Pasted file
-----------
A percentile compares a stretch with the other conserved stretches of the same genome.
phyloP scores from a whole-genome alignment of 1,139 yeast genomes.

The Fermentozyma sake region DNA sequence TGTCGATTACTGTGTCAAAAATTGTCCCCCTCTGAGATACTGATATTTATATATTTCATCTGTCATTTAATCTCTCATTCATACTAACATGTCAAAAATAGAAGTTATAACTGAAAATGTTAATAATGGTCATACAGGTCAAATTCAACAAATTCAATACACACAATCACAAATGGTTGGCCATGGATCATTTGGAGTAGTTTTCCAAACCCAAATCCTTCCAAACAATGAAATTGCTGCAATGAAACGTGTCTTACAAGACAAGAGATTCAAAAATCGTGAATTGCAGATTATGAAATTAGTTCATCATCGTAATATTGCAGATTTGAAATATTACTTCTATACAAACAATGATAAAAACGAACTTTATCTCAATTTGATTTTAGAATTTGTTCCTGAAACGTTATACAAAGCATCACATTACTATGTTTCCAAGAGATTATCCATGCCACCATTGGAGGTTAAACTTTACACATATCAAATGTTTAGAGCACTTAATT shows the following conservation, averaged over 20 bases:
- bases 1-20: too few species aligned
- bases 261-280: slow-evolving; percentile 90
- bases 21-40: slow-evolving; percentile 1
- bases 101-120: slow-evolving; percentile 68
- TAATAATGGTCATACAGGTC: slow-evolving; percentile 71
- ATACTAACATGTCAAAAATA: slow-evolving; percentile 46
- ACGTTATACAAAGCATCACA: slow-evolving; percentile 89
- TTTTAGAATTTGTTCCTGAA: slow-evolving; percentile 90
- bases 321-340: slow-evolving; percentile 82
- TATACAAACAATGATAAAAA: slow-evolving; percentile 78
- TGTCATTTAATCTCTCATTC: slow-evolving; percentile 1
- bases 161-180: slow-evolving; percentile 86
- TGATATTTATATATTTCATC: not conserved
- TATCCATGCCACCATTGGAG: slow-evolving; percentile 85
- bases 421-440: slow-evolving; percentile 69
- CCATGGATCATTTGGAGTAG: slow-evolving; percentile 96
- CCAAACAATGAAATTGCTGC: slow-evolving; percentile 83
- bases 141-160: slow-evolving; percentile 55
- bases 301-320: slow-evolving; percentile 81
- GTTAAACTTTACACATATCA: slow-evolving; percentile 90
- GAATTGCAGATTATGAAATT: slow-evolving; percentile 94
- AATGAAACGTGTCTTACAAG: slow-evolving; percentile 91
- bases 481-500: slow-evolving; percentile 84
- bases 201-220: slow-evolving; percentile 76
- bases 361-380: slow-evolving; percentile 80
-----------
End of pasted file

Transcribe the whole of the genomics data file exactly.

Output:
A percentile compares a stretch with the other conserved stretches of the same genome.
phyloP scores from a whole-genome alignment of 1,139 yeast genomes.

The Fermentozyma sake region DNA sequence TGTCGATTACTGTGTCAAAAATTGTCCCCCTCTGAGATACTGATATTTATATATTTCATCTGTCATTTAATCTCTCATTCATACTAACATGTCAAAAATAGAAGTTATAACTGAAAATGTTAATAATGGTCATACAGGTCAAATTCAACAAATTCAATACACACAATCACAAATGGTTGGCCATGGATCATTTGGAGTAGTTTTCCAAACCCAAATCCTTCCAAACAATGAAATTGCTGCAATGAAACGTGTCTTACAAGACAAGAGATTCAAAAATCGTGAATTGCAGATTATGAAATTAGTTCATCATCGTAATATTGCAGATTTGAAATATTACTTCTATACAAACAATGATAAAAACGAACTTTATCTCAATTTGATTTTAGAATTTGTTCCTGAAACGTTATACAAAGCATCACATTACTATGTTTCCAAGAGATTATCCATGCCACCATTGGAGGTTAAACTTTACACATATCAAATGTTTAGAGCACTTAATT shows the following conservation, averaged over 20 bases:
- bases 1-20: too few species aligned
- bases 261-280: slow-evolving; percentile 90
- bases 21-40: slow-evolving; percentile 1
- bases 101-120: slow-evolving; percentile 68
- TAATAATGGTCATACAGGTC: slow-evolving; percentile 71
- ATACTAACATGTCAAAAATA: slow-evolving; percentile 46
- ACGTTATACAAAGCATCACA: slow-evolving; percentile 89
- TTTTAGAATTTGTTCCTGAA: slow-evolving; percentile 90
- bases 321-340: slow-evolving; percentile 82
- TATACAAACAATGATAAAAA: slow-evolving; percentile 78
- TGTCATTTAATCTCTCATTC: slow-evolving; percentile 1
- bases 161-180: slow-evolving; percentile 86
- TGATATTTATATATTTCATC: not conserved
- TATCCATGCCACCATTGGAG: slow-evolving; percentile 85
- bases 421-440: slow-evolving; percentile 69
- CCATGGATCATTTGGAGTAG: slow-evolving; percentile 96
- CCAAACAATGAAATTGCTGC: slow-evolving; percentile 83
- bases 141-160: slow-evolving; percentile 55
- bases 301-320: slow-evolving; percentile 81
- GTTAAACTTTACACATATCA: slow-evolving; percentile 90
- GAATTGCAGATTATGAAATT: slow-evolving; percentile 94
- AATGAAACGTGTCTTACAAG: slow-evolving; percentile 91
- bases 481-500: slow-evolving; percentile 84
- bases 201-220: slow-evolving; percentile 76
- bases 361-380: slow-evolving; percentile 80